MANCHESTER — State health officials say they needed to investigate the potential health risks to patients of a dentist whose license was suspended because of inadequate sterilization procedures, rather than announcing the findings early and possibly causing a public health scare.
Beth Daly, chief of infectious disease surveillance for the New Hampshire Department of Health and Human Services, said investigators acted promptly and within the 24 hours required after the state Board of Dentistry and Attorney General’s office closed the Manchester office of Dr. Nicholas Marshall Jr.
There were no reports of actual infections connected to Marshall’s practice and preliminary findings indicated the risk was low before it was announced Monday.
“We needed to conduct own public health investigation,” Daly said Tuesday.
Daly said the risk remained low on Tuesday. If the department found evidence of an infection coming from the practice or other evidence that heightened the concern, another alert would follow, she said.
“There were no confirmed illnesses associated with this situation,” she said. “We want to make sure the message is clear.”
Daly said investigators spoke with Marshall last week and announced on Monday that patients of Marshall’s check with their physicians about being tested for blood-borne diseases such as hepatitis B, hepatitis C or HIV. Because the alert was based on the sterilization practices used at Marshall’s office and not an actual infection, Daly emphasized that the risk remained low on Tuesday, but could not be declared zero.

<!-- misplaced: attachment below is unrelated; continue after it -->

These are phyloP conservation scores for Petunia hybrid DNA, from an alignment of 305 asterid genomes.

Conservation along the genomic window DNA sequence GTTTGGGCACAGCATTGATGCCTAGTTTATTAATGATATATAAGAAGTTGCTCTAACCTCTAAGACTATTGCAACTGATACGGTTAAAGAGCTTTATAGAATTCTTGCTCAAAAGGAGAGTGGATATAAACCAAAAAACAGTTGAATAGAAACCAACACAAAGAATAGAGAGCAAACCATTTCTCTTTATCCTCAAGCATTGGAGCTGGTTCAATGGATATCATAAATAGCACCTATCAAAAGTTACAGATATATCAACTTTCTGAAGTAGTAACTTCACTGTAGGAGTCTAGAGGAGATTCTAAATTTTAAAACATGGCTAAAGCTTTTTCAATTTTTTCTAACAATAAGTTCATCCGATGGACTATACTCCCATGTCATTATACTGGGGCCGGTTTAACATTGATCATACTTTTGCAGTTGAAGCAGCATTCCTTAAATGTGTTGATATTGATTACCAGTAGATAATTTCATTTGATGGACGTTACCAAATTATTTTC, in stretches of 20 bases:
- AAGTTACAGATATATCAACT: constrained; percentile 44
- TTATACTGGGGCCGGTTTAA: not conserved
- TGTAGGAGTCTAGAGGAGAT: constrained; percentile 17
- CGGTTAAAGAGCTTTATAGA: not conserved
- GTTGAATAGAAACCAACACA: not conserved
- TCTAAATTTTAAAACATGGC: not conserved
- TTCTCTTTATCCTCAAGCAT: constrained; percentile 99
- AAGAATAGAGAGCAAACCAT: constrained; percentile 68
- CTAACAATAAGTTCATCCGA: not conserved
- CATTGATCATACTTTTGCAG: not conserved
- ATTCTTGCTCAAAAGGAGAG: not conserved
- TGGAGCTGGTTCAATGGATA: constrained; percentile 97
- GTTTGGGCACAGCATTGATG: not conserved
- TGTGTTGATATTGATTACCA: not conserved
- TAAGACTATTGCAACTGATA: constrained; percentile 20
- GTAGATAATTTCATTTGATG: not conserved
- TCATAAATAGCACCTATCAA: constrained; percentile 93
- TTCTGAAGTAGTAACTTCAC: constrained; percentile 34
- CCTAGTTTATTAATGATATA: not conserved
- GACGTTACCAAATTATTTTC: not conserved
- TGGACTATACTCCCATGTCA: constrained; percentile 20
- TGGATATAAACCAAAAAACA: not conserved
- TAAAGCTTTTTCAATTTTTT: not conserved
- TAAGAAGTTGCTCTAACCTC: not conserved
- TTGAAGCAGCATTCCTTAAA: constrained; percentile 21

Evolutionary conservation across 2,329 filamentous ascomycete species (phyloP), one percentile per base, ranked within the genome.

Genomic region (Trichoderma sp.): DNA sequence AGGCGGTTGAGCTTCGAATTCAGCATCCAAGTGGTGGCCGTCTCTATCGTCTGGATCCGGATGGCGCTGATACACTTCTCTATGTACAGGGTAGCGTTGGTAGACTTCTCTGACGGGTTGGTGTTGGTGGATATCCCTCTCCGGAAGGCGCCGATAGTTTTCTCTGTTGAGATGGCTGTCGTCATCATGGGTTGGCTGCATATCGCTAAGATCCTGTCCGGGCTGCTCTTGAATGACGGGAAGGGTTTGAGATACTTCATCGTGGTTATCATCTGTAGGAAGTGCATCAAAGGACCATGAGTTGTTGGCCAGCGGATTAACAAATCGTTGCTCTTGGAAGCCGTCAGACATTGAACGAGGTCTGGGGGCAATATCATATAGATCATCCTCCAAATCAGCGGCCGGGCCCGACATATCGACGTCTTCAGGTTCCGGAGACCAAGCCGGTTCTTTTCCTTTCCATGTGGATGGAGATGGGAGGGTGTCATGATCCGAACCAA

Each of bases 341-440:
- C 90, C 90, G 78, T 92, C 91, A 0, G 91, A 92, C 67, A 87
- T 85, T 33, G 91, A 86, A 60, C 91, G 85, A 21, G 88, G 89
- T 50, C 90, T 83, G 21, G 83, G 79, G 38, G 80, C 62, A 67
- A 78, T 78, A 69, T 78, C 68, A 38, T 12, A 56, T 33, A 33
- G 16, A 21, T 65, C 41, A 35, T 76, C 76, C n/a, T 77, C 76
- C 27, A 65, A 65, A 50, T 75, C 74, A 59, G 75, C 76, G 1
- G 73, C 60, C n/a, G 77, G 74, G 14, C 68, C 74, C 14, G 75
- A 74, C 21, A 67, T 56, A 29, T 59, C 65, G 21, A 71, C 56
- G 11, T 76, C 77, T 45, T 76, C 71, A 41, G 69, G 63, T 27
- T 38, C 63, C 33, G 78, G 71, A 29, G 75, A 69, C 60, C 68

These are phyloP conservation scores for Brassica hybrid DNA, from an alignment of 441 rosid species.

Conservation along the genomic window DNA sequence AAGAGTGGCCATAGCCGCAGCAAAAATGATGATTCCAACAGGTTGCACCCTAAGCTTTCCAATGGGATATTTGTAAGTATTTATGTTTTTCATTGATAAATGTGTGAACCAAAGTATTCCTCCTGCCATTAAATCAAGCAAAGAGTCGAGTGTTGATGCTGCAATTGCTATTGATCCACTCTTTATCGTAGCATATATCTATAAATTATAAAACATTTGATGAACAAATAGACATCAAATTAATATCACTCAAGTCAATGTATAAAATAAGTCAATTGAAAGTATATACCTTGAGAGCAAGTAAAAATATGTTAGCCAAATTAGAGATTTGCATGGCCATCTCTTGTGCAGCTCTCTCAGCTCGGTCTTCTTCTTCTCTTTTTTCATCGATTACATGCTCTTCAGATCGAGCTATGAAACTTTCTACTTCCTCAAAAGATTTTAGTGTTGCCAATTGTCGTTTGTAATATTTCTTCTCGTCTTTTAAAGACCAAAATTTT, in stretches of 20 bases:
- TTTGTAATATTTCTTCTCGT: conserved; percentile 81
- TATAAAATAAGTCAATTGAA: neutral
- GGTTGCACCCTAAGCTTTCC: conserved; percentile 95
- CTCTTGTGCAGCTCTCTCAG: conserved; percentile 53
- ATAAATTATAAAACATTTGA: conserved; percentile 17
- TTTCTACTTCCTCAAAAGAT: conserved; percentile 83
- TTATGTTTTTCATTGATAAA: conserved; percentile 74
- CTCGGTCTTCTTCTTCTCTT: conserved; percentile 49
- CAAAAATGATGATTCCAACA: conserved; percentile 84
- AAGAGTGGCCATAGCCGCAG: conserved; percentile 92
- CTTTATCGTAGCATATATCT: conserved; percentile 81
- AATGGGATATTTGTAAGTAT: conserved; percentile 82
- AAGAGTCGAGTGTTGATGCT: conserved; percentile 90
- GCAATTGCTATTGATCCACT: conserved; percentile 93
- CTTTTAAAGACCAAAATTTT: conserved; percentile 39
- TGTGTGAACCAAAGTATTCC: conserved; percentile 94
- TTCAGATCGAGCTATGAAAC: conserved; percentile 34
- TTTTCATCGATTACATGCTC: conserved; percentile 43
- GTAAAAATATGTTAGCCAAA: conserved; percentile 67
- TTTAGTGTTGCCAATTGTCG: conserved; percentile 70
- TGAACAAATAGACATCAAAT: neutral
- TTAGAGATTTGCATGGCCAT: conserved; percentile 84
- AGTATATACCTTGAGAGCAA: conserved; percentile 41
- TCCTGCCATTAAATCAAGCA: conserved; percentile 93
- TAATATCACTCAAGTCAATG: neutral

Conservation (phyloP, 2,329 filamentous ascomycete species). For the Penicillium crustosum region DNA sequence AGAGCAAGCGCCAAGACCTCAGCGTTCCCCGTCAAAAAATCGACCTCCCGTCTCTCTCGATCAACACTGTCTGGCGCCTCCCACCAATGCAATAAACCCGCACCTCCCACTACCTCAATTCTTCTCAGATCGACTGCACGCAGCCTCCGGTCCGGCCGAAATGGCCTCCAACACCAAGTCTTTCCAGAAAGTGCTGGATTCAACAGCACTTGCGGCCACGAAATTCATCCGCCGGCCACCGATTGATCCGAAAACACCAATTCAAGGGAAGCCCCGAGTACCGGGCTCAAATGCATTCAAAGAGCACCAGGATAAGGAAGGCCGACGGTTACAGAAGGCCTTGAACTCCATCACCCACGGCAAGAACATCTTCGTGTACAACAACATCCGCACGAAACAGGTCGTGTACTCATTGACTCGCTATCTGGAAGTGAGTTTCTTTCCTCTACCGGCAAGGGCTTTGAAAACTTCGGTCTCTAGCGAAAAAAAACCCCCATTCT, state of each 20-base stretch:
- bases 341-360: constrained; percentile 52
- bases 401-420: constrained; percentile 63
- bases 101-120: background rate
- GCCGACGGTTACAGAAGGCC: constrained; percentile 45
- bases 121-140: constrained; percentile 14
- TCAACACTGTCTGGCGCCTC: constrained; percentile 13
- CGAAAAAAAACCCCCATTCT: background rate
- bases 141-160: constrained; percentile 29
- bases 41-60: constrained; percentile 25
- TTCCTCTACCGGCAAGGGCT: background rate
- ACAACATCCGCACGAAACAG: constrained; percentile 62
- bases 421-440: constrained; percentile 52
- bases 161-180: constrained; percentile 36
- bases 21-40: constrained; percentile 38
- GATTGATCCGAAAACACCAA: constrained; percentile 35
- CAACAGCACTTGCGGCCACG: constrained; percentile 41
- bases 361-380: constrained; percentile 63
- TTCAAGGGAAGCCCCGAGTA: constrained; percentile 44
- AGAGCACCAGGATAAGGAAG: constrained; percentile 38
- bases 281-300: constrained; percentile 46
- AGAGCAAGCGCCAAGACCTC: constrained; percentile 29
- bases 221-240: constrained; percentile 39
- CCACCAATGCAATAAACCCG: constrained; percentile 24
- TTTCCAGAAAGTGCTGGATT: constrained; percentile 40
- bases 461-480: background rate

Dr. Jose Montero, the state’s director of public health, said Monday that the risk was also considered to be low because Marshall’s specialized in orthodontics, which does not normally lead to bleeding. Still, the Health Department asked to hear from patients while continuing the investigation and had received about 20 phone calls by Tuesday afternoon, Daly said.
People who were concerned about the potential exposure could call (603) 271-9461 or 800-852-3345, ext. 9461.
Marshall was also recently indicted on 160 counts of Medicaid fraud and 29 counts of falsifying medical records provided to the grand jury in the case.
The dental board and the state Attorney General’s Office conducted a surprise inspection at Marshall’s Manchester office on April 24. His license was suspended last Monday and the public notice of the potential public health risk was issued a week later.